19. Costa Rica is serious about addressing the issue of the 
worst forms of child labor, and President Arias has been 
vocal in his concern for child welfare.  Costa Rica 
ratified Resolution 138 of the ILO in 1974.  In July 2001, 
the Legislative Assembly ratified Resolution 182 of the ILO 
related to eliminating the worst forms of child labor, 
including the sexual exploitation of children.  The 
government has also established a national committee to 
oversee the efforts to combat child labor and has signed a 
Memorandum of Understanding with ILO-IPEC.  In August 2003, 
the Government of Costa Rica and the ILO released a joint, 
comprehensive report financed by the U.S. Department of 
Labor entitled "Results of the Survey of Child Labor and 
Adolescents in Costa Rica."  According to the report, of 
the 1,113,987 children and adolescents between the ages of 
5 and 17 in Costa Rica, 127,077 or 11.4 percent are 
employed or looking for work. There are no current figures 
available at this time. 
20. Due to an under-funded and poorly equipped inspections 
regime, child labor remains an issue mainly in the informal 
sector of the economy, including small-scale agriculture, 
domestic work, and family-run micro-enterprises.  Sex 
tourism is actively discouraged and enforcement has been 
strengthened, either by prosecution and lengthy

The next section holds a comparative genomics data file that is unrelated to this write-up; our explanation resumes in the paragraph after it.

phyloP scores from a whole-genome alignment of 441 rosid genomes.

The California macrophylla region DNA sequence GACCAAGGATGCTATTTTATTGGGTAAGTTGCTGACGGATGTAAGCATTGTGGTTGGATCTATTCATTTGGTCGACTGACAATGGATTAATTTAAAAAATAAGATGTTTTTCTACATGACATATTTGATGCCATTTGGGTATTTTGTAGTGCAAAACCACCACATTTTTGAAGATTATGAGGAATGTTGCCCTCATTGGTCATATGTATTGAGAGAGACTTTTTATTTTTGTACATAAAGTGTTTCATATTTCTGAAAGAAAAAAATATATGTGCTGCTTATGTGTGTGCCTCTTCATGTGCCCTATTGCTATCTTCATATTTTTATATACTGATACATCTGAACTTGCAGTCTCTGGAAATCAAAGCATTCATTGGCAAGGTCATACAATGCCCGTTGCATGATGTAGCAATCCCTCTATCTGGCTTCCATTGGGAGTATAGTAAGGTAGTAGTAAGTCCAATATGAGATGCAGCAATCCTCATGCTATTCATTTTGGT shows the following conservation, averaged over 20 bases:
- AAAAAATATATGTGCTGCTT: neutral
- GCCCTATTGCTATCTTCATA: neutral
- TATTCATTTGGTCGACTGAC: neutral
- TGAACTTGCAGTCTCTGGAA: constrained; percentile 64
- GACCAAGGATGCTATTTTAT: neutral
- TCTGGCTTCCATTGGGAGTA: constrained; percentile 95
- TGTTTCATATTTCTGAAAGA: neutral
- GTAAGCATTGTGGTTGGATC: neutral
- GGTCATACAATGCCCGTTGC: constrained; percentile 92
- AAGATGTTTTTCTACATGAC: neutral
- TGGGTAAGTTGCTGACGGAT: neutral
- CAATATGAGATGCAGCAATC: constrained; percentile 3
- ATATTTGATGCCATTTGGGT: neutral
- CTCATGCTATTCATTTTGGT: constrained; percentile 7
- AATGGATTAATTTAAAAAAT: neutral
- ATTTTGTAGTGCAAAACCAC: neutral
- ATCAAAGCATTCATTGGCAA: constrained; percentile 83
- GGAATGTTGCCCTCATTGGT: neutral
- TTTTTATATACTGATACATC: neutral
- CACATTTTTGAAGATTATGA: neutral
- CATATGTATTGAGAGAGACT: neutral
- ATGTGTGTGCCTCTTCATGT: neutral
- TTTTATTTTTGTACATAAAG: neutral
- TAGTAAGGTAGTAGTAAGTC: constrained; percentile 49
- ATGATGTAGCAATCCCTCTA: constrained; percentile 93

imprisonment of U.S. citizen offenders in Costa Rica or 
their capture and deportation for punishment in the U.S., 
yet child prostitution remains a problem. 
Counter-Narcotics Cooperation 
21. While the President has not identified Costa Rica as a 
major illicit drug transit or producing country under the 
provisions of the FOAA, Costa Rica functions as a 
transshipment point for the smuggling of cocaine and heroin 
from South America to the United States and Europe.  Costa 
Rican law enforcement officials fully cooperate with U.S. 
counter-narcotics efforts.  To date, this cooperation has 
resulted in the capture of over 40 tons of cocaine 
transiting through the country or its territorial waters in 
2007.  In 2006, Costa Rica captured what then was a record 
amount of 25.5 tons of cocaine. 
Implementation of IACAC 
22. Costa Rica ratified the Inter-American Convention 
Against Corruption (ICAC) in 1997. Domestic law imposes a 
requirement that senior government officials file personal 
financial reports while in office. The GOCR has taken legal